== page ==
State Reps. Gail Riecken (D-Evansville) and Ron Bacon (R-Chandler) and State Sen. Vaneta Becker (R-Evansville) said a meeting for area residents concerned they are being unfairly required to repay unemployment benefits has been set for Thursday (November 1) in Evansville.
The meeting - set to begin at 5:30 p.m. Thursday in the Browning Room of the Evansville Central Library, located at 200 SE Martin Luther King Jr. Blvd. - is aimed at hearing complaints from residents who were allowed to collect unemployment benefits, but now are receiving collection notices from the state's Department of Workforce Development (DWD) to repay those benefits.
"In the past, these workers have collected unemployment during mandatory shutdowns," Riecken said.
This year, workers followed normal practice, only to find out that DWD made a mistake by not properly informing them about changes in state law affecting their status. DWD then began sending collection notices, despite no official finding that any worker was to blame for this mistake.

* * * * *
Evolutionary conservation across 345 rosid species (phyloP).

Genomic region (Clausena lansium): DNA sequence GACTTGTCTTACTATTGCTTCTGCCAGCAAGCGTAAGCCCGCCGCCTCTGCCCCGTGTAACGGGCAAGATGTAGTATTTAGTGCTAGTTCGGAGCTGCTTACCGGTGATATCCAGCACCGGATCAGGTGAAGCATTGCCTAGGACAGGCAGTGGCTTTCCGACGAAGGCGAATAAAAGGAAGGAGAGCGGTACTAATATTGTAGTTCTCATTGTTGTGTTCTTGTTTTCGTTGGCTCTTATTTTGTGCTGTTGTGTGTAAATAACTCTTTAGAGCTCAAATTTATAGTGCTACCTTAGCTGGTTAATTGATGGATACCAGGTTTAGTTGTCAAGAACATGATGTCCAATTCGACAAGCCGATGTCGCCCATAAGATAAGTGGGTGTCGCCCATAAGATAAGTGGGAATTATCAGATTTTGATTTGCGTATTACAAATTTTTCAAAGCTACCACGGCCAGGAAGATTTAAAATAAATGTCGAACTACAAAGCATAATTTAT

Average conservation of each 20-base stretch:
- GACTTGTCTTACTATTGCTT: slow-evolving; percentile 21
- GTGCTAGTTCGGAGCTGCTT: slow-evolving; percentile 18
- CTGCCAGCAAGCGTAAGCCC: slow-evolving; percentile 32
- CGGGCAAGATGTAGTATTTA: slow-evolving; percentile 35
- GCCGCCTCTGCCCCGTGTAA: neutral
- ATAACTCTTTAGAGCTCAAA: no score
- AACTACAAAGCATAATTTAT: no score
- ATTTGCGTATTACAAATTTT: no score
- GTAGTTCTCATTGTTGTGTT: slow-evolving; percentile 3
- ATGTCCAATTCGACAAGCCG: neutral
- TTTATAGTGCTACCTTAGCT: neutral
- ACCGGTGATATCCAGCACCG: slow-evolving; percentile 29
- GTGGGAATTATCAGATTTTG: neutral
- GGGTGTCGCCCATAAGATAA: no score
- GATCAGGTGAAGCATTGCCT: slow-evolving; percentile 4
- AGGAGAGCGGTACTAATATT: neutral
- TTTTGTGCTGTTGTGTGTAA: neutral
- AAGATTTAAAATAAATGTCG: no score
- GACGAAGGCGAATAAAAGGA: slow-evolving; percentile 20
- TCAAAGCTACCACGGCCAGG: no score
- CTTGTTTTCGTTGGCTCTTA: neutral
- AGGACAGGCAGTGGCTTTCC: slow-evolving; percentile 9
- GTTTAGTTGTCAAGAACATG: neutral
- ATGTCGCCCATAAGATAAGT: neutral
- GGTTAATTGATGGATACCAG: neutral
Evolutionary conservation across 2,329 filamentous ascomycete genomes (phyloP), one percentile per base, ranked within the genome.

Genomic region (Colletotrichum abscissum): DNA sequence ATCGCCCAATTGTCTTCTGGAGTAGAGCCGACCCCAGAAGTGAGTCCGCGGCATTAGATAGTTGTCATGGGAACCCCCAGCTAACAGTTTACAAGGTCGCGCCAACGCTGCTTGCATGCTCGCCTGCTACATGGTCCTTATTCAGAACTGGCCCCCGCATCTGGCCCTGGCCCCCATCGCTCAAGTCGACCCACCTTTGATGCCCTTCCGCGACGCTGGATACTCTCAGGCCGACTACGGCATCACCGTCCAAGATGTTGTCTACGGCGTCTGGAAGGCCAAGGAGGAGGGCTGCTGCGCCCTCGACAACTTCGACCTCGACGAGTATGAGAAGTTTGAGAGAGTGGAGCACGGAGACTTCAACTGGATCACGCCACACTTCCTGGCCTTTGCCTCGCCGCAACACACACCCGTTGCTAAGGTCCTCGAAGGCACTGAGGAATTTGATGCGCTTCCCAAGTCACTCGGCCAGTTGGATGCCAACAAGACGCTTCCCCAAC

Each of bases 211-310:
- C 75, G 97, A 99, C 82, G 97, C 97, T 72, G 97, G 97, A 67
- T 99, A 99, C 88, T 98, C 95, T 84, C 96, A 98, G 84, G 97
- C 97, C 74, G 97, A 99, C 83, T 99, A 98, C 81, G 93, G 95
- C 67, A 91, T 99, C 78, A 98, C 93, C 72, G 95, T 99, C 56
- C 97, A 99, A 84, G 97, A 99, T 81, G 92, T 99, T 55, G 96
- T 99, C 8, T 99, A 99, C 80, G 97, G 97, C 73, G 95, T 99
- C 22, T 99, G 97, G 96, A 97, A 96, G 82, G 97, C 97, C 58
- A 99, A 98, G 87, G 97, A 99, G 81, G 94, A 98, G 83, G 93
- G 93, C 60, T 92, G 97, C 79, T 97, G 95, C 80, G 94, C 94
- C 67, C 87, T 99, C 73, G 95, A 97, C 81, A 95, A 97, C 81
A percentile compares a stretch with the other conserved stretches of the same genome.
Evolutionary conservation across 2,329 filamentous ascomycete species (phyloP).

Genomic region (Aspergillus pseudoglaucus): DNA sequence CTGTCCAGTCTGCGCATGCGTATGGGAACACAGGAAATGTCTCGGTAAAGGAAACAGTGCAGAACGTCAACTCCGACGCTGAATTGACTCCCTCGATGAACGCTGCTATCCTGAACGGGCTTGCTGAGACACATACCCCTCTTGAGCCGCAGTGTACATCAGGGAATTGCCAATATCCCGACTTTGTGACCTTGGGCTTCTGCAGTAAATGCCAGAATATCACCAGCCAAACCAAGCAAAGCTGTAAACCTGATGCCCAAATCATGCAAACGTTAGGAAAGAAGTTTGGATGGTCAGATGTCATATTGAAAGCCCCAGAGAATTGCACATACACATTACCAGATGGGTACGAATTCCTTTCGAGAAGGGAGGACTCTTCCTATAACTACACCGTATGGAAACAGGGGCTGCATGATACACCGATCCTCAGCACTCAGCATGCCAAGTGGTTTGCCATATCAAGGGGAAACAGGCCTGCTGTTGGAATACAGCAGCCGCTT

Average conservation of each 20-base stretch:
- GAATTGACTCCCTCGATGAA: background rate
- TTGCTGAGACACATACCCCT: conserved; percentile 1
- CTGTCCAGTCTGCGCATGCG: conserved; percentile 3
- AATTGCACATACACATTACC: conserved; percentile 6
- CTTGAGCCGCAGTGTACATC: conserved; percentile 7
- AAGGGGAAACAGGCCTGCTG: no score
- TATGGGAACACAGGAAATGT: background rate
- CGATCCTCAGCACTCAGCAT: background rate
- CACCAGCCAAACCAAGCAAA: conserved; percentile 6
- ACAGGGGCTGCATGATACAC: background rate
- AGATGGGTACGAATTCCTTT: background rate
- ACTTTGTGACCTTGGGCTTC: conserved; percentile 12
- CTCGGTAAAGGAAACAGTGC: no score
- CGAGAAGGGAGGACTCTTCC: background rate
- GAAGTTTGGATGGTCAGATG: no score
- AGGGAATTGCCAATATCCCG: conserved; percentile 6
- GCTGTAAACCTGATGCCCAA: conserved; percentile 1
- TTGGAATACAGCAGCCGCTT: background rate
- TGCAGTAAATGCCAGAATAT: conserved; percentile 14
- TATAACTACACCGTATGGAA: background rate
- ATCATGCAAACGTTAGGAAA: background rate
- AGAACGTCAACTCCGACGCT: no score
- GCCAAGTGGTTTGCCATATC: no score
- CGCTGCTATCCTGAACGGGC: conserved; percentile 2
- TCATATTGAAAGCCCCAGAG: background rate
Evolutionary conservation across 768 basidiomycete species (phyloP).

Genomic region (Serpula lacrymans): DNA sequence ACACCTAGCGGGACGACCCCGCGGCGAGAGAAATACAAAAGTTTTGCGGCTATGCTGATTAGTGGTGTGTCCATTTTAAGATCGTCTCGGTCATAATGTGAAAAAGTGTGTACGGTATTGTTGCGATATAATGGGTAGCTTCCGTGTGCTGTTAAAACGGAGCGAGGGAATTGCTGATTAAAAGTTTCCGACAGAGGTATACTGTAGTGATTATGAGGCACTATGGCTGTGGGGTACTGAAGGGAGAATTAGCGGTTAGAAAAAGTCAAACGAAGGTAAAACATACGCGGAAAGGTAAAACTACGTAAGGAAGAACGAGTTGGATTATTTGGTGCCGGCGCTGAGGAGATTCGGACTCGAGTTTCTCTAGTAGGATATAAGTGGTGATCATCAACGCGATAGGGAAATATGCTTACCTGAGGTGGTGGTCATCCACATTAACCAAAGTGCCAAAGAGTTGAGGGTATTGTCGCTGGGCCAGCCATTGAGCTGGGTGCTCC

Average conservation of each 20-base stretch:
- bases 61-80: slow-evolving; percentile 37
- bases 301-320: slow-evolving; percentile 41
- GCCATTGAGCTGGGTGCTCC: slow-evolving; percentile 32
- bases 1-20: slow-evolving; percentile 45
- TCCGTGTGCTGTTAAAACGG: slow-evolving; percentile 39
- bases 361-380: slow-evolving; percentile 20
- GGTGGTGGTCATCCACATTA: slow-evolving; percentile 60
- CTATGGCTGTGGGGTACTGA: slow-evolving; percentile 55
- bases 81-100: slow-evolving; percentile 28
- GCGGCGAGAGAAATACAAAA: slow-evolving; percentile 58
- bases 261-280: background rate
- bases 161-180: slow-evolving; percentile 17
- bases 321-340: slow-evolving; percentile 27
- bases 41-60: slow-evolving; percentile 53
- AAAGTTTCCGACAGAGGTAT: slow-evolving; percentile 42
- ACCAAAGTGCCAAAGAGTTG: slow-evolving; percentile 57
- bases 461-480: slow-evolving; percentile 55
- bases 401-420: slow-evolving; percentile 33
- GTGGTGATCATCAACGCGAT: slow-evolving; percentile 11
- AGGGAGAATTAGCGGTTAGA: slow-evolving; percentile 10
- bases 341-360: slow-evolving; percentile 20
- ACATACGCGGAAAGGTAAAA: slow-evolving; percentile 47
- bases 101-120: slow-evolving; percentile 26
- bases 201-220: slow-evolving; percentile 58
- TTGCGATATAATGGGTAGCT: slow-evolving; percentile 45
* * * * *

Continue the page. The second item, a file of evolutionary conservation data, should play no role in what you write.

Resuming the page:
"In many cases, the workers were told they were not legally classified as unemployed under DWD's interpretation of state law, so they must repay the benefits," Riecken said. "Some people are being asked to repay thousands of dollars that they simply do not have."
In the Vanderburgh County area, the new policy has impacted many workers for the Community Action Program of Evansville (CAPE), but Riecken noted that legislators have heard complaints from workers in Posey, Gibson and Warrick Counties as well. They will attend this meeting.
"I know that workers in the Anderson area already are appealing DWD's decision through the administrative hearing process to correct this situation," Riecken said.
"The meeting in Evansville this Thursday will give residents a chance to see how many people have been adversely affected by this change in policy, and to examine potential options to protect their interests," Riecken said.
"I want to emphasize the fact that this situation has cropped up through no fault of the workers," she continued. "They did as they had been encouraged by their employers in every previous shutdown. They received benefits as they had in the past, then were told by DWD they must pay those benefits back. The mistakes were made by others, and I see no reason why they should be unfairly penalized."